A senior White House official confirmed Monday (September 18th) that five Americans who were prisoners in Iran, along with two female family members, had left the country.

Five Iranian nationals, prosecuted or convicted in the United States for non-violent offenses, will benefit from clemency measures, he said, adding that this prisoner exchange, politically risky for President Joe Biden, would be accompanied by sanctions against the Iranian Ministry of Intelligence as well as former Iranian President Mahmoud Ahmadinejad.

According to a source familiar with the matter, the five released US citizens are currently on their way to Qatar, which has mediated between Tehran and Washington.

Of the Iranians released by the United States, "two will return to Iran, another will travel to a third country because of his family's presence in that country, and the last two will remain [in the United States]."

This arrangement was announced on August 10 as part of an agreement between Tehran and Washington.

Five Americans detained in Iran were then transferred from prison in August to house arrest before being transferred to Qatar.

Among them is businessman Siamak Namazi, who was arrested in 2015 and sentenced to ten years in prison in 2016 for espionage.

Among the five Iranians to be released by the United States are Reza Sarhangpour and Kambiz Attar Kashani, accused of "hijacking US sanctions" against Iran.

Not "a blank check" to Iran

In the eyes of some experts, this agreement reached after very discreet negotiations testifies to an easing of tensions between Iran and the United States, but they do not prejudge a possible agreement on the Iranian nuclear issue.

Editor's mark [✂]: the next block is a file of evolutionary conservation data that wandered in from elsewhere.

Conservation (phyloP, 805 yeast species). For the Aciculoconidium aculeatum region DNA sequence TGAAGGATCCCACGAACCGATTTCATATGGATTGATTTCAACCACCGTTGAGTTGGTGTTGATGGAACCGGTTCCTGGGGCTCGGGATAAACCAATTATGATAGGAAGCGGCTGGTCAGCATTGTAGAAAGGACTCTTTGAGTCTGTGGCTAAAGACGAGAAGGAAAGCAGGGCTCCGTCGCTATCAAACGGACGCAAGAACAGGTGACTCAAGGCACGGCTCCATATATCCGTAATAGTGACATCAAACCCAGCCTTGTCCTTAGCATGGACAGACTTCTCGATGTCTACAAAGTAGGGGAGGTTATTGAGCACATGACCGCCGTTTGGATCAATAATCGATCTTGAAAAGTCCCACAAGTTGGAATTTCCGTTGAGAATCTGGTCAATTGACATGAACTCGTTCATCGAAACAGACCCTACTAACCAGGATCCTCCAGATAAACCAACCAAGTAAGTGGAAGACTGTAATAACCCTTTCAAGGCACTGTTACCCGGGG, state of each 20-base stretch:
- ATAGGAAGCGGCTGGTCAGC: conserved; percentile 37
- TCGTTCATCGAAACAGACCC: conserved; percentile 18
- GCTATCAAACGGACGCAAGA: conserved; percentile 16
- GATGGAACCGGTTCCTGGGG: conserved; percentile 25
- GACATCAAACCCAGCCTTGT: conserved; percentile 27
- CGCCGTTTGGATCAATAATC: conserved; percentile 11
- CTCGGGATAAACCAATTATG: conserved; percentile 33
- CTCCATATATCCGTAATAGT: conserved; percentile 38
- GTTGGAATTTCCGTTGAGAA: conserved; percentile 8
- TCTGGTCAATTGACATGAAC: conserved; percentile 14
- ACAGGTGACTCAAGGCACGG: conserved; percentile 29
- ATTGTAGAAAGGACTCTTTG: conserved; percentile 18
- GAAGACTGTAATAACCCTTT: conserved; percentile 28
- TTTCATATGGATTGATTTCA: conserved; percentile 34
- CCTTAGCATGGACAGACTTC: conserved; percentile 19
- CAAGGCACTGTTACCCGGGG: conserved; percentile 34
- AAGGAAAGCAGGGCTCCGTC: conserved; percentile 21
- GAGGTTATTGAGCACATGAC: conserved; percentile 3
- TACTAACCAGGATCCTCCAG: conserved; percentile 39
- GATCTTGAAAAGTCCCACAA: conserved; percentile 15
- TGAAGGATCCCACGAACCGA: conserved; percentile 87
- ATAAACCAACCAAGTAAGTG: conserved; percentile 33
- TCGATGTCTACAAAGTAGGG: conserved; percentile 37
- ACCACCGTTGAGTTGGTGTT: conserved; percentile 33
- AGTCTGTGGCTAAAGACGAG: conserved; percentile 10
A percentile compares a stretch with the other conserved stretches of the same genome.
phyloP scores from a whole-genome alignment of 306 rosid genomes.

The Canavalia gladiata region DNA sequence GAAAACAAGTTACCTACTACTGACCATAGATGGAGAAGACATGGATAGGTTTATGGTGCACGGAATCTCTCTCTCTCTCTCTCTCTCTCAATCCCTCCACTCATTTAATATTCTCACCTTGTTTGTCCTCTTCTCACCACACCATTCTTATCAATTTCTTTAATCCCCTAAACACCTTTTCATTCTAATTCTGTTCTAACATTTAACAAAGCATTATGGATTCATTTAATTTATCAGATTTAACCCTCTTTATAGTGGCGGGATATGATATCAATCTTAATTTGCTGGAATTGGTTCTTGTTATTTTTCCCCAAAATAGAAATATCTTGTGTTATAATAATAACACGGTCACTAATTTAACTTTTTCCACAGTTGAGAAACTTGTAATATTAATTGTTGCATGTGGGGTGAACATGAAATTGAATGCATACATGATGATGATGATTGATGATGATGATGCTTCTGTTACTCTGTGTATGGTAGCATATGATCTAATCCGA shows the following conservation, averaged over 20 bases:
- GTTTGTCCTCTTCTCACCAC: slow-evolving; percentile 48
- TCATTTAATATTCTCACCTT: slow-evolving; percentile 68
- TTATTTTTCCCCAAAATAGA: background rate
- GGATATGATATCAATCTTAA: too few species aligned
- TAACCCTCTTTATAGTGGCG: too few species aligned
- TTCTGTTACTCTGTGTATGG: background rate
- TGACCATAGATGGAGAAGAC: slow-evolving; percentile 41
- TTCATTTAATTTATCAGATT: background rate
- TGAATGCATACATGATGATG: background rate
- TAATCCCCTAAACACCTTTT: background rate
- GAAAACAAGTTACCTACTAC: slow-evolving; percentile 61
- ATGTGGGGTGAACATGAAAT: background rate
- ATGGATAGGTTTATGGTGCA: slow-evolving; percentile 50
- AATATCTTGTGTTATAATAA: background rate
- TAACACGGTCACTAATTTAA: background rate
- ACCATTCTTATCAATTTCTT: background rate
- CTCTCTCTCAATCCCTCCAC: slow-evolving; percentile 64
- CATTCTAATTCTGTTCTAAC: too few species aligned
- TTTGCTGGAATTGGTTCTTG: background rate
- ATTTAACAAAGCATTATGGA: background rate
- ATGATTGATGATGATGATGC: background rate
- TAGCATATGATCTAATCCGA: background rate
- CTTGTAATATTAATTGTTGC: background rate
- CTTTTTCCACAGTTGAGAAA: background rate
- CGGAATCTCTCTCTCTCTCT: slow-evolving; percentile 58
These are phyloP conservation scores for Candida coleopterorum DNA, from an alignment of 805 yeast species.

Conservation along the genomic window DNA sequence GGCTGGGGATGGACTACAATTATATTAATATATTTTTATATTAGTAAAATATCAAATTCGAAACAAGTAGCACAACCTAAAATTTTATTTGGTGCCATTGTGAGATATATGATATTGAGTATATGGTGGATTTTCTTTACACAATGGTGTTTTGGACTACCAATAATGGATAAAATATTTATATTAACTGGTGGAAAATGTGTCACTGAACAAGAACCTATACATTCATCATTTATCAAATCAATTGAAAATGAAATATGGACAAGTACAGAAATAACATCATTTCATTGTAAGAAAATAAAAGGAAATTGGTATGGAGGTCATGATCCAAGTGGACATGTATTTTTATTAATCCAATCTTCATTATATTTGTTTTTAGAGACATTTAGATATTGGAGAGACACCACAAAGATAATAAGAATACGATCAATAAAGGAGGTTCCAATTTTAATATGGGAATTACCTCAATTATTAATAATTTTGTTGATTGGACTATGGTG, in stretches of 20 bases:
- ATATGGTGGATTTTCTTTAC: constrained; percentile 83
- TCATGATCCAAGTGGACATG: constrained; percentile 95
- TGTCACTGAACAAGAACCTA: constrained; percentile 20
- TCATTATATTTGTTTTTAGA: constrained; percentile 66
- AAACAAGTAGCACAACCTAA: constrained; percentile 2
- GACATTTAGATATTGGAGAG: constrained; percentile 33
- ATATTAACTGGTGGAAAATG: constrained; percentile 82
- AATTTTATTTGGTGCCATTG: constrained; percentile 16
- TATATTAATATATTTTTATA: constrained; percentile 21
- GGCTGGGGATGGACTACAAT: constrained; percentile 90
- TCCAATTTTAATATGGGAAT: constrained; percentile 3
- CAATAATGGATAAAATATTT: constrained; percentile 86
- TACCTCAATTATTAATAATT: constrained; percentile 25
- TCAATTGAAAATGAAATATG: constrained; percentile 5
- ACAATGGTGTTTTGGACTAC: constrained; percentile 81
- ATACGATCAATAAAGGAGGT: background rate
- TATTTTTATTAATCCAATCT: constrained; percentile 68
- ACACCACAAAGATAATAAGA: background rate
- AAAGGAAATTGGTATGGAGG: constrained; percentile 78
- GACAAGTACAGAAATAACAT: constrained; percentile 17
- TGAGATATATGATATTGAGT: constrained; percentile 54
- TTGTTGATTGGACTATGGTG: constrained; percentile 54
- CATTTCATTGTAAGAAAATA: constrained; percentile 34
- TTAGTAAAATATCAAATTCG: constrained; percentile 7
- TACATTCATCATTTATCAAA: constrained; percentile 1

European-led negotiations failed in 2022 to revive the 2015 Iran nuclear deal, moribund since the unilateral withdrawal of the United States in 2018 under President Donald Trump.

Iranian President Ebrahim Raisi is expected in New York on Monday to attend the UN General Assembly.

On September 13, the White House rejected any notion of "ransom", as denounced by the Republican opposition to President Joe Biden, with the release of the $ 6 billion of frozen Iranian funds.

National Security Council spokesman John Kirby insisted that this was not a "blank check" offered to Iran and that the use of these funds "for humanitarian purposes" only would be under "strict surveillance". Stemming from the sale of hydrocarbons by Iran, these funds had been blocked following US sanctions.

Tehran, for its part, has assured that it has the possibility to use this envelope differently and not only to buy medicine and food.

With AFP

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